The Greek word for "love" in Peter's response is the Greek word "phileo", or "friendship" that arises from a knowledge of and appreciation for someone or some thing. This is meaningful because "phileo" rises and falls, and comes and goes, according to how much the object is appreciated. Can you imagine the struggle in Peter's mind, when his Lord asks "do you love (agape) me more than this huge catch of fish and the fishing business"? Is Peter going to respond with "agape" or "phileo"? Peter must respond with "phileo", because his actions have proved otherwise.

  In the second question, Jesus asks "Simon, [son] of Jonas, lovest ("agape") thou me? He saith unto him, Yea, Lord; thou knowest that I love ("phileo") thee. He saith unto him, Feed my sheep". Again, Peter responds "yes I am your friend".

  Then, in the third question, Jesus switches to Peter's word "phileo" and asks "Simon, [son] of Jonas, lovest ("phileo") thou me?" Verse 16 states that Peter was "grieved" because Jesus asked him the third time, "Lovest ("phileo") thou me"?, or "are you my friend"? And Peter answered "Lord, thou knowest all things; thou knowest that I love ("phileo") thee. Jesus replied to him, "Shepherd my sheep".

  I am sure that Jesus asked three times because Peter had denied his Lord three times before the Crucifixion. Twice Jesus asked "do you have unconditional love for me", and once "are you my friend?", and Peter can only respond "yes, I am your friend". Peter cannot say "yes Lord, I agape you", because his return to the fishing business has disproved an unconditional love of Jesus.

  Imagine the soul searching as Peter struggles to answer each of these three questions.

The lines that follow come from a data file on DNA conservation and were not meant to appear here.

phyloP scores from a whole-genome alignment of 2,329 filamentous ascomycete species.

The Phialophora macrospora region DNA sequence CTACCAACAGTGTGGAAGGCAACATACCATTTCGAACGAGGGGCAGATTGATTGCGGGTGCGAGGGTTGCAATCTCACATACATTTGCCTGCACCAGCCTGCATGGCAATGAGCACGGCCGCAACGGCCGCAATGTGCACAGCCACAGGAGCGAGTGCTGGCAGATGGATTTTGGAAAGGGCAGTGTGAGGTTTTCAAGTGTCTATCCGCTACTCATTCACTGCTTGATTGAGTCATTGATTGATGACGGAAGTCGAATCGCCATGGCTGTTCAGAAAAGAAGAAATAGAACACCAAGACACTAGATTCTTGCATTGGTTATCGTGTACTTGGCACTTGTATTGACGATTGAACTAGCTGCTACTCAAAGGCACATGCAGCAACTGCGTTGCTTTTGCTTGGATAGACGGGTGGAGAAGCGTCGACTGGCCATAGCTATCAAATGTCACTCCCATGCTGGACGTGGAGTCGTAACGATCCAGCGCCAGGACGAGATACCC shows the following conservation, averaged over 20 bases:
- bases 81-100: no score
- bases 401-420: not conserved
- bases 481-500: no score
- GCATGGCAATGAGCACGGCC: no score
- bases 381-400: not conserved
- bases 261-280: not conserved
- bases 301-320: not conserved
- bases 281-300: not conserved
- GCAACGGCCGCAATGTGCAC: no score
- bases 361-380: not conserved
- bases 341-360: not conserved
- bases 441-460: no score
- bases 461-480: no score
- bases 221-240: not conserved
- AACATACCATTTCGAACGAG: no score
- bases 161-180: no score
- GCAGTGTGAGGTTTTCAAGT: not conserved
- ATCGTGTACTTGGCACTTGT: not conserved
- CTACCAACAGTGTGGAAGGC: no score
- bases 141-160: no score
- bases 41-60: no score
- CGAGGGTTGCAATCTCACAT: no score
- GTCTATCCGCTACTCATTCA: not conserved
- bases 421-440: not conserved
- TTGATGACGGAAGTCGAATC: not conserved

The Lord's point in asking these three questions is contained in the three statements of Jesus that follow Peter's three replies. All three statements of Jesus are in the Greek "present tense, imperative mood", which is a continuing command.

  The first command of Jesus is "Then feed ("booke") my little lambs" ("arnia"). The second command of Jesus is "Then shepherd ("poimane") my sheep" ("probata"). The third command of Jesus is "Then feed ("booke") my sheep" ("probata").

  To me, the richness of this narrative is how gentile and tactful Jesus is, as he turns Peter from the "fishing business" to become Peter the great Apostle that we see in the Book of Acts!

  There is much to be learned here. Jesus could have "chewed Peter out" royally. The goal of Jesus was to return Peter and the other disciples to being "fishers of men". The method was to give them monumental success as fishermen, cook and serve "breakfast" to them, and then to gently ask Peter three questions and state what He wanted Peter to do.

  I believe God is often just as gentile and tactful with us, as He turns us from temporal achievements, to achievements that edify His people (little lambs and grown sheep) and have eternal, rather than temporal rewards.

  A question for us: do we demonstrate that we love ("agape") God more than we love ("phileo" - appreciate) the "things" we have surrounded ourselves with?

  As a result of this tender and touching post-resurrection meeting between Jesus and his disciples on the seashore, Peter and the others became the great Apostles of the book of Acts, the writers of many New Testament books, and great ambassadors, teachers, and martyrs for Christ.

  Bob Jones